So to recap – probability is the chances of an event occurring. While odds are the numerical representation of this probability in a way that allows you to understand the stake/payout ratio.
So, there isn’t really much difference between odds and probability in their pure form. They both represent the chances of an event occurring, they’re just displayed in a slightly different format.
However, that becomes a bit blurred when bookmakers become involved as they need to be able to make a profit.
In any true market, the probability of an event occurring is 1 (or 100%) as we’ve already established. But, that won’t make the bookmakers any money.
So to ensure that they make a profit from bets that they take, they have to adjust things slightly.
How do bookmakers use odds and probability?
To understand how and why bookmakers use odds vs probability, lets imagine you are a bookmaker.
You have 6 friends round for a party, and you decide to host a game of dice for them. The dice obviously has 6 sides, so there is a 1 in 6 chance of each number on the dice being rolled.
Below is the probability of each outcome, and the true fractional and decimal representation in the form of betting odds.
Each of the 6 players choose a number each and put £10 into the betting pot. You then roll the dice…
On each occasion, the £60 in the pot goes to the person who had the correct number. The £60 is their £10 stake multiplied by the decimal odds for their selection, which in this case is 6.0.
However, you may be sat there thinking “Hey, wait a second. This is my game, I’m the bookmaker, yet there is no money here for me”.
So you decide that you should alter the odds to ensure you make money from every game. You change the odds to what you can see below:
Now, each player still has the same probability of winning the game of dice. However, the odds you offer them aren’t a true representation of the actual probability of each outcome occurring.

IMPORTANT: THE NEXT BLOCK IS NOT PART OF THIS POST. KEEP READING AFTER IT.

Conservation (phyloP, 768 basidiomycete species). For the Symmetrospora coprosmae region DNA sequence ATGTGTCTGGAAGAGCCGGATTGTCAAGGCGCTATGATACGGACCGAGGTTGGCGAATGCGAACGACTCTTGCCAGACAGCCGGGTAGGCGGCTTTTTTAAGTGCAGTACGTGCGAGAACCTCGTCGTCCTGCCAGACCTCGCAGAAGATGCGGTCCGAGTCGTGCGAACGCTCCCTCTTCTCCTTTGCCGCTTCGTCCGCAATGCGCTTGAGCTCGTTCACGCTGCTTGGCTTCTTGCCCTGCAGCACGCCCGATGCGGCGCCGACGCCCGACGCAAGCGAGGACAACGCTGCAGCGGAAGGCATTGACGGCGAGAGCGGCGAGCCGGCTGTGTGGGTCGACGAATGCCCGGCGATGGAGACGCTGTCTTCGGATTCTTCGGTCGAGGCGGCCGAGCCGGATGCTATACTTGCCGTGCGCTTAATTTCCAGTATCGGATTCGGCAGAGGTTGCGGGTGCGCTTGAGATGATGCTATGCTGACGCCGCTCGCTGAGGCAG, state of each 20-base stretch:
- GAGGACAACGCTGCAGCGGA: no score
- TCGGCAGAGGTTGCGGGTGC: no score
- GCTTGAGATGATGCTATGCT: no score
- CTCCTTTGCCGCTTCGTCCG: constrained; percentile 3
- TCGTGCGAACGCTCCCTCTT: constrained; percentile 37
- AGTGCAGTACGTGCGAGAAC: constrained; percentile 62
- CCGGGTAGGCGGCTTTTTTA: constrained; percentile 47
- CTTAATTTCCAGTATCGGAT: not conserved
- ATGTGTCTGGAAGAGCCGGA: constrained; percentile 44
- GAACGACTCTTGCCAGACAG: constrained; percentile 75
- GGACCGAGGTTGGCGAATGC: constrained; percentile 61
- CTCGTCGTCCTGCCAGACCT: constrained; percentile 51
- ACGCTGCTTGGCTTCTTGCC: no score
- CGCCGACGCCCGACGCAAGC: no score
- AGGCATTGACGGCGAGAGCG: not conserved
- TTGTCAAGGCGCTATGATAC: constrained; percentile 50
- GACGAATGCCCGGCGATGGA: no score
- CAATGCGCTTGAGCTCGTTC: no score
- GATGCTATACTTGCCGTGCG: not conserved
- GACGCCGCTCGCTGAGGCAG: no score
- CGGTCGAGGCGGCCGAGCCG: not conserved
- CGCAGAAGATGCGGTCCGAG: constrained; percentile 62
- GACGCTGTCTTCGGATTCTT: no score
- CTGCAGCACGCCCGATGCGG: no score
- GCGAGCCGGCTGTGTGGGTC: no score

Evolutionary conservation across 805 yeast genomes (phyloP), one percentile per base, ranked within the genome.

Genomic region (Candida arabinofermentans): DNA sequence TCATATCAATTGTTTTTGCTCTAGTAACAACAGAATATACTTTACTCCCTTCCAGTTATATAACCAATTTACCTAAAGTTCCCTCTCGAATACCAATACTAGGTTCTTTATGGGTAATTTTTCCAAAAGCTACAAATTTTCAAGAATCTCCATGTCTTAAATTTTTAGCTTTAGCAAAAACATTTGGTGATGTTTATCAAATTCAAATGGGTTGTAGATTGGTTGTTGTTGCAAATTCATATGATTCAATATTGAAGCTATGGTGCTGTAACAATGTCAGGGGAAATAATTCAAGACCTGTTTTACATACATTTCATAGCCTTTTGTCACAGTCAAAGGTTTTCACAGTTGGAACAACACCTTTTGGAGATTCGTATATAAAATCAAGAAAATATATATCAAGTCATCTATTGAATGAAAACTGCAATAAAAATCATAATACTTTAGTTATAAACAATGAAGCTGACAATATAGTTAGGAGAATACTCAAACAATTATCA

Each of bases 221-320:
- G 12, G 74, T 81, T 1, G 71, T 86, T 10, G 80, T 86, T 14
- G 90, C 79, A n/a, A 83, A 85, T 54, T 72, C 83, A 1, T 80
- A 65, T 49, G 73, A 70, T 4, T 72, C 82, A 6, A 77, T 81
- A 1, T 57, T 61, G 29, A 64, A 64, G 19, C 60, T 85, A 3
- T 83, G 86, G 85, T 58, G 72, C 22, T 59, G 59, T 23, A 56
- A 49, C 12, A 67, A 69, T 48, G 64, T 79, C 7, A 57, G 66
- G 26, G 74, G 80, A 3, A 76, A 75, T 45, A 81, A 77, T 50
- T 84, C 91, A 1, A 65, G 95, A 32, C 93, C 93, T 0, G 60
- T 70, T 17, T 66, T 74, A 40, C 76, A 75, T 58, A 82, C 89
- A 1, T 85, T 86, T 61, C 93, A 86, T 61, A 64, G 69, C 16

When they each put £10 in the pot, the total pot is £60. But, if the outcome was that a 3 was rolled, then the payout would be £50. No matter what number was rolled there would be £10 left in the pot. This is your reward for offering shorter odds to the players.
In basic terms, this is how the bookmakers make money. However, it is obviously a lot more complicated
Firstly, it is a lot easier to calculate the probability of rolling a number on a dice. A Football match for example, has so many variables that make it difficult. They have to consider things like form, home advantage, weather conditions, injuries, the referee etc.
So the bookmaker first calculates what they believe to be the true probability of an event occurring. They then convert it to the true odds which add up to 1, or 100% in terms of probability.
To make money, the bookmakers add what is known as an overround. They give you smaller odds for each selection so that they can guarantee that there is money left in the pot for them once everyone has been paid out.
Real life odds and probability example
To help you understand how this is applied to a real life betting market, let’s take a recent match and the odds that the bookmaker created.
|Outcome||Tottenham win||Draw||Man Utd|
We’ve already told you the odds and probability sum for converting probability to odds. There’s also a simple sum you can use to calculate the implied probability that each of these odds represent:
Implied probability = 1 / decimal odds
So for instance:
- Tottenham win = 1 / 2.25 = 0.44
- Draw = 1 / 3.5 = 0.31
- Man Utd = 1 / 3.5 = 0.31
Now if you add these together, you will get an implied probability of 1.06 or 106%. This extra 6% that the bookmaker adds to the market is the overround we mentioned earlier.
It means that for every £106 the bookmaker takes in bets, they expect to pay out £100. Which is how they make their profit.
As you can see, maths is simply not on your side when you gamble your money with the bookmaker. Bookmaker overround are typically between 5% and 20%. Placing bets at their odds, even if you are a good gambler that uses level stakes, you will lose between 5% and 20% over time.